U designs innovative respirator system

In response to the overwhelming demand for Personal Protective Equipment (PPE) due to COVID-19, the Center for Medical Innovation (CMI) at University of Utah Health has designed an enclosed Powered Air Purifying Respirator (PAPR) system to provide health care workers safe and reusable PPE when working with COVID-19 patients.


Designed to fully enclose the face of the user, a PAPR system consists of a hood or helmet and a filtered respirator to provide those wearing the system a constant flow of clean air. This positive pressure prevents entry of unfiltered air and protects the health worker from inhaling aerosolized COVID-19 particles.

However, due to the specialized nature of the equipment, hospitals typically have a limited quantity of the systems on-hand at any given time.

“PAPR systems provide excellent protection and can drastically reduce the consumption of single-use PPE, such as common N95 respirators,” explains Bryan McRae, interim co-director at CMI. “Unfortunately, PAPRs have now been unavailable for standard suppliers for more than a month. The CMI team and our University of Utah Health colleagues have been nimble and innovative in developing a solution to bridge the gap while traditional PPE sources remain uncertain.”

By combining readily available components such as mobile battery packs, portable fans and replaceable medical grade filters with several 3-D printed adapters, the assembled PAPR system designed by CMI expands the options to protect health workers treating COVID-19 patients.

The PAPR system on a table. The components are a plastic face shield surrounded by a white material that looks like a shower cap, connected to a long tube that plugs into a portable air filtration system.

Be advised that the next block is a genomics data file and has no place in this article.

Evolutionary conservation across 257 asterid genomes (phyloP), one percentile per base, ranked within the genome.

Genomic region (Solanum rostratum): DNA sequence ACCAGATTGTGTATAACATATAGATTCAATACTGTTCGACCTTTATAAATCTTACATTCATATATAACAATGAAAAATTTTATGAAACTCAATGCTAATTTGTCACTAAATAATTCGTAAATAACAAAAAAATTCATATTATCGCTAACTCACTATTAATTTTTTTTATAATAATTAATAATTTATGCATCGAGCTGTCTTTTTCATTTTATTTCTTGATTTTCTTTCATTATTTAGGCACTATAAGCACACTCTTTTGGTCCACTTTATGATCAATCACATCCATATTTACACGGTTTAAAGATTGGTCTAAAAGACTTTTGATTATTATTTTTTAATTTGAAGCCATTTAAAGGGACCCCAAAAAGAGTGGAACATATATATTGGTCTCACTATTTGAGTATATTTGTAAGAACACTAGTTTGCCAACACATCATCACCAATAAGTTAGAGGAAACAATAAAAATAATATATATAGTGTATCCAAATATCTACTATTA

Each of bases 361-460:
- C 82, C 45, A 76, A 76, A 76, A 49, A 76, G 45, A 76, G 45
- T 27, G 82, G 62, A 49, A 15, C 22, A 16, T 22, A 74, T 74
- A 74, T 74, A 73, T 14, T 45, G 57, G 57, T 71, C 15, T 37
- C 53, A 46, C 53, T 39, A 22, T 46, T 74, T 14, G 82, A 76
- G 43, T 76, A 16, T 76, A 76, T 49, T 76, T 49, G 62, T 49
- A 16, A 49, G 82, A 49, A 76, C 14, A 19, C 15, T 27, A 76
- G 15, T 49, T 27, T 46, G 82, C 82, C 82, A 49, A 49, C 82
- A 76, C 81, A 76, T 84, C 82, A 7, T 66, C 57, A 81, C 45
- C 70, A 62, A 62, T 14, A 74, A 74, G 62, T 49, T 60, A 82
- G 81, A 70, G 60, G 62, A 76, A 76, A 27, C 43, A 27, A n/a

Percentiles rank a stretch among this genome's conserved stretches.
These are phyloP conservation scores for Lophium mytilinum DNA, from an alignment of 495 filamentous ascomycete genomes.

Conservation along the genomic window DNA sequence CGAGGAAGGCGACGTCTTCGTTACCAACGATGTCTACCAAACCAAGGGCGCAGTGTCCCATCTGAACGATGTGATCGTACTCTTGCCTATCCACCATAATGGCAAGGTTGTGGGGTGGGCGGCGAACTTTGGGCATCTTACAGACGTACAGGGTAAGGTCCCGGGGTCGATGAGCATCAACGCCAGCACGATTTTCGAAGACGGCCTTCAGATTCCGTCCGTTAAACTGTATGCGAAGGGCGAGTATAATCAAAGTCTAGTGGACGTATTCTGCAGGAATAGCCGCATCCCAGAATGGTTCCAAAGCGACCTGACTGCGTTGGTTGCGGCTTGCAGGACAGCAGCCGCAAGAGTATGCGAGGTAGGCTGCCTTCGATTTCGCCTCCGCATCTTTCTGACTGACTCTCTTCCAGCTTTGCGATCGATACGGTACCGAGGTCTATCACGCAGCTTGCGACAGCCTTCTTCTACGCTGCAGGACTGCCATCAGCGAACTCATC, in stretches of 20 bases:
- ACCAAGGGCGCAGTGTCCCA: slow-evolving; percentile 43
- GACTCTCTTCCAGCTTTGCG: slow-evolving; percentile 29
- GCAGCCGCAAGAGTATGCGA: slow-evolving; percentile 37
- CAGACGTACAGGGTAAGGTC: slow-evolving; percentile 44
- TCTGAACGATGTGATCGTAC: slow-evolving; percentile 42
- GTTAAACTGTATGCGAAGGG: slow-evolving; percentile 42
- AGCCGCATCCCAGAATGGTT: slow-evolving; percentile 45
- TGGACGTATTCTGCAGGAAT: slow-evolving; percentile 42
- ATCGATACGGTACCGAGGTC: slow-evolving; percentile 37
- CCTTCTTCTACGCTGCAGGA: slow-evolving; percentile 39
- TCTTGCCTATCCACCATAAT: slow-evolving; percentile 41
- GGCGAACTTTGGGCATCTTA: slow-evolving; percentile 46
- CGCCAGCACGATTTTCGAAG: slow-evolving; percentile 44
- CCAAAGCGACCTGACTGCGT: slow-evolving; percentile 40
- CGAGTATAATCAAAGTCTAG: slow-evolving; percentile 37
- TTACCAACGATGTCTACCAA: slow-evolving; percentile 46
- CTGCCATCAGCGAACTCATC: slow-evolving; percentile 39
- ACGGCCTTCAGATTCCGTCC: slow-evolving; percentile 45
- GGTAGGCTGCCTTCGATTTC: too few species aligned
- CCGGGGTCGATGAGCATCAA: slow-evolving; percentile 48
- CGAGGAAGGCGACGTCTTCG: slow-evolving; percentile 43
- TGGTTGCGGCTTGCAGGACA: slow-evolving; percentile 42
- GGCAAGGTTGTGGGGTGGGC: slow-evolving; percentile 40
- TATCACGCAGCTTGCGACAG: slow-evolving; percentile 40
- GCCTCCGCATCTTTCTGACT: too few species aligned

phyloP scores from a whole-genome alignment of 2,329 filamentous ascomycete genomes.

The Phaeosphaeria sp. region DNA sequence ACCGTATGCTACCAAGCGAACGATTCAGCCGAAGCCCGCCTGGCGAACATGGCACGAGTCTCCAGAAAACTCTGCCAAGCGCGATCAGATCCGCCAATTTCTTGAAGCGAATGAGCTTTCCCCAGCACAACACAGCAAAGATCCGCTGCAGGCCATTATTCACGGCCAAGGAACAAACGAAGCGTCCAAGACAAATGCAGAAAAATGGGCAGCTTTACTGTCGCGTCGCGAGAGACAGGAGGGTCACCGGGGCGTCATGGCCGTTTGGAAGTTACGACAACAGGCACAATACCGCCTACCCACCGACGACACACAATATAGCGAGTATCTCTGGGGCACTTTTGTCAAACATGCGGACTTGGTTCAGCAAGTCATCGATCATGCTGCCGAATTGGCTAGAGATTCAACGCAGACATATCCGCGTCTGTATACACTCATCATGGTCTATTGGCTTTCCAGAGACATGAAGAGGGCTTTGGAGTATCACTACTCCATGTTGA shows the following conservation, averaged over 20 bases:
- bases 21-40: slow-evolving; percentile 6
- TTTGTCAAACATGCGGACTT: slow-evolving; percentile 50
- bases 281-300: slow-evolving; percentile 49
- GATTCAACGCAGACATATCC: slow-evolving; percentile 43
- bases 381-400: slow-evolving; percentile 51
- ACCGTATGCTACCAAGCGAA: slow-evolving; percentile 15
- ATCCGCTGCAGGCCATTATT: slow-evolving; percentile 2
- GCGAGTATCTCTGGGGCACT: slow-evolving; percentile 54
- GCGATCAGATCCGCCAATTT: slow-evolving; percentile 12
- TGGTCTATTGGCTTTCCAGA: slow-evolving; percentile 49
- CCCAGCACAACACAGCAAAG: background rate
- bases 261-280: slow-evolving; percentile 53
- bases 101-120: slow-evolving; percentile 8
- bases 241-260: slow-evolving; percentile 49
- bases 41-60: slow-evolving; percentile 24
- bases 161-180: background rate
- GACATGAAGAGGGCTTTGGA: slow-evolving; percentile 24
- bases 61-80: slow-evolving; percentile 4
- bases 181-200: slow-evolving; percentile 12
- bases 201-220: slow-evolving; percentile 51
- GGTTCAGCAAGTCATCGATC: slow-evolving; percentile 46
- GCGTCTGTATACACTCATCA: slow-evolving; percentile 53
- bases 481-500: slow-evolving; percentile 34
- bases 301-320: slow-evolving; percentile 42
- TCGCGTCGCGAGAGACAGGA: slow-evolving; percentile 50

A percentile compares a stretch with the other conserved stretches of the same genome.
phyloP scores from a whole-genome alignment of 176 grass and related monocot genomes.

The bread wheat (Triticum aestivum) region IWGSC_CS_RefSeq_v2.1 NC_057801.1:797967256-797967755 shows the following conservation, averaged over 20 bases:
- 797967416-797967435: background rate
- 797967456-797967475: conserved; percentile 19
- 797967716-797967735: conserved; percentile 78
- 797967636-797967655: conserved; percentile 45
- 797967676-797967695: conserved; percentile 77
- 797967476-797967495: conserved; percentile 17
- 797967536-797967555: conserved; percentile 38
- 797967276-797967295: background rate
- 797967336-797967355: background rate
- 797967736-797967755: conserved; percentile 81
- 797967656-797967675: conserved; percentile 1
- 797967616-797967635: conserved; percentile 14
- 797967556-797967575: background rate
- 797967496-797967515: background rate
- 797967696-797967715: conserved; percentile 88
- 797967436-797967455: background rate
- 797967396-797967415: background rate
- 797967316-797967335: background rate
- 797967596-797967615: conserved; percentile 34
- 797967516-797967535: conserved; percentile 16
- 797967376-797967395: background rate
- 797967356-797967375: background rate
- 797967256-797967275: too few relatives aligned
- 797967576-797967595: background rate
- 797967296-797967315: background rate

The PAPR system is made by combining readily available components such as mobile battery packs, portable fans, and replaceable medical grade filters with several 3D printed adapters.

Using a standardized rating system known as “Fit Factor,” PAPR systems typically rate somewhere between 200 and 1000 on the quantitative fit testing scale. This means the system reduces the concentration of 0.3 micron aerosolized particles inside the system by 200 to 1000 times when compared to the air outside the hood. The PAPR system developed by the CMI was assessed by the Rocky Mountain Center for Occupational and Environmental Health at the University of Utah and offers a Fit Factor of 400 or better.

For comparison, on the OSHA scale known as an Assigned Protection Factor (APF), this PAPR offers an APF between 25 and 400, providing superior protection when compared to the common N95 respirator masks which typically only provide an APF of 10.

As the University of Utah Hospital braces for a potential surge of COVID-19 patients, all options to expand the supply of PPE are being explored. This includes retrofitting older pieces of still-viable equipment to the newer PAPR systems. Because of the customized 3-D printed adapter used to connect the respirator to the helmet, CMI’s PAPR system can also connect to older models of PAPR helmets still in-stock, enabling hundreds of previously unusable helmets to be worn safely and comfortably by health care workers at University Hospital.

Integrating feedback directly from those on the frontlines of COVID-19 management into the final PAPR system design, production has already begun to manufacture several hundred units as quickly as possible. Utilizing 3-D printing equipment on campus, including over 30 printers in production at the Marriott Library, Eccles Health Sciences Library and the College of Engineering, many of the PAPR systems will be ready for implementation within the week. Additional manufacturing support is being generously provided by O.C. Tanner and L3 Technologies.

“We are especially grateful for the expertise and insight from our university and industry partners,” said Bernhard Fassl, interim co-director of CMI. “As we further develop solutions for health workers during the COVID-19 outbreak, we will continue to rely on our community partners to help us implement these projects.”